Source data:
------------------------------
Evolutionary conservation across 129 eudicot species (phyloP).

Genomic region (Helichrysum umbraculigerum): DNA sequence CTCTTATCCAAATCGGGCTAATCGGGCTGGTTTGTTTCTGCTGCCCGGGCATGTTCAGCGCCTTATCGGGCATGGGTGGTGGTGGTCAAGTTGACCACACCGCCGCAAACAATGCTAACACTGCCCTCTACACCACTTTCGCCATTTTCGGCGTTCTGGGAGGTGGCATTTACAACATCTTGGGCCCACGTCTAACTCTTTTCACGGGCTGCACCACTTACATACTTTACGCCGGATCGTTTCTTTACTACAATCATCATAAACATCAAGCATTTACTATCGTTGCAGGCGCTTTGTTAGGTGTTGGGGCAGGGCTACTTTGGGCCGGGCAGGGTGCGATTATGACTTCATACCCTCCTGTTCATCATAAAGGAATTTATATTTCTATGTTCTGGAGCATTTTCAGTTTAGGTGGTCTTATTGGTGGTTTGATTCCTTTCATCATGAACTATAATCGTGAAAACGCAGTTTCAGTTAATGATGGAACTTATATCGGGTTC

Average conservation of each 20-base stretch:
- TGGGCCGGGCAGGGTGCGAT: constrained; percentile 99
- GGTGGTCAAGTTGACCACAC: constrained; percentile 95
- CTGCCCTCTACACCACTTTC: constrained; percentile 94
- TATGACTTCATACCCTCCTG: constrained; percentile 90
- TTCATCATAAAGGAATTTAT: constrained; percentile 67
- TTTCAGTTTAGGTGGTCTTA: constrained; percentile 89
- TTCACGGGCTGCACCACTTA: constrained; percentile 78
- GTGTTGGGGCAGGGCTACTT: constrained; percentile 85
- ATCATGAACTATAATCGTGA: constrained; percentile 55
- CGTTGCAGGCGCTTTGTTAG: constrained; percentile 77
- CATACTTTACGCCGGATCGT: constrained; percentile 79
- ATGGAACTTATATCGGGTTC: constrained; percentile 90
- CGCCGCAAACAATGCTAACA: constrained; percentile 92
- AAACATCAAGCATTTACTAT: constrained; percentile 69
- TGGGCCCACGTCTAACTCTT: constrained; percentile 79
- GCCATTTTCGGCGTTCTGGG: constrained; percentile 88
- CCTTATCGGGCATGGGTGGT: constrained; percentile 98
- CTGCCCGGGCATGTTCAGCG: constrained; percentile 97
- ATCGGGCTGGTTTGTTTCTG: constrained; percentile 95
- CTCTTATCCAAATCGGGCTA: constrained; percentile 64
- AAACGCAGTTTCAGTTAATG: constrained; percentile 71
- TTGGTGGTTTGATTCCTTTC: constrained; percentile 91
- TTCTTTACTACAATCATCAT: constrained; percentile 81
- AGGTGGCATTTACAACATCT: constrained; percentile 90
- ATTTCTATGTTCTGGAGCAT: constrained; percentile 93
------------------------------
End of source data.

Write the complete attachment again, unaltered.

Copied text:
Evolutionary conservation across 129 eudicot species (phyloP).

Genomic region (Helichrysum umbraculigerum): DNA sequence CTCTTATCCAAATCGGGCTAATCGGGCTGGTTTGTTTCTGCTGCCCGGGCATGTTCAGCGCCTTATCGGGCATGGGTGGTGGTGGTCAAGTTGACCACACCGCCGCAAACAATGCTAACACTGCCCTCTACACCACTTTCGCCATTTTCGGCGTTCTGGGAGGTGGCATTTACAACATCTTGGGCCCACGTCTAACTCTTTTCACGGGCTGCACCACTTACATACTTTACGCCGGATCGTTTCTTTACTACAATCATCATAAACATCAAGCATTTACTATCGTTGCAGGCGCTTTGTTAGGTGTTGGGGCAGGGCTACTTTGGGCCGGGCAGGGTGCGATTATGACTTCATACCCTCCTGTTCATCATAAAGGAATTTATATTTCTATGTTCTGGAGCATTTTCAGTTTAGGTGGTCTTATTGGTGGTTTGATTCCTTTCATCATGAACTATAATCGTGAAAACGCAGTTTCAGTTAATGATGGAACTTATATCGGGTTC

Average conservation of each 20-base stretch:
- TGGGCCGGGCAGGGTGCGAT: constrained; percentile 99
- GGTGGTCAAGTTGACCACAC: constrained; percentile 95
- CTGCCCTCTACACCACTTTC: constrained; percentile 94
- TATGACTTCATACCCTCCTG: constrained; percentile 90
- TTCATCATAAAGGAATTTAT: constrained; percentile 67
- TTTCAGTTTAGGTGGTCTTA: constrained; percentile 89
- TTCACGGGCTGCACCACTTA: constrained; percentile 78
- GTGTTGGGGCAGGGCTACTT: constrained; percentile 85
- ATCATGAACTATAATCGTGA: constrained; percentile 55
- CGTTGCAGGCGCTTTGTTAG: constrained; percentile 77
- CATACTTTACGCCGGATCGT: constrained; percentile 79
- ATGGAACTTATATCGGGTTC: constrained; percentile 90
- CGCCGCAAACAATGCTAACA: constrained; percentile 92
- AAACATCAAGCATTTACTAT: constrained; percentile 69
- TGGGCCCACGTCTAACTCTT: constrained; percentile 79
- GCCATTTTCGGCGTTCTGGG: constrained; percentile 88
- CCTTATCGGGCATGGGTGGT: constrained; percentile 98
- CTGCCCGGGCATGTTCAGCG: constrained; percentile 97
- ATCGGGCTGGTTTGTTTCTG: constrained; percentile 95
- CTCTTATCCAAATCGGGCTA: constrained; percentile 64
- AAACGCAGTTTCAGTTAATG: constrained; percentile 71
- TTGGTGGTTTGATTCCTTTC: constrained; percentile 91
- TTCTTTACTACAATCATCAT: constrained; percentile 81
- AGGTGGCATTTACAACATCT: constrained; percentile 90
- ATTTCTATGTTCTGGAGCAT: constrained; percentile 93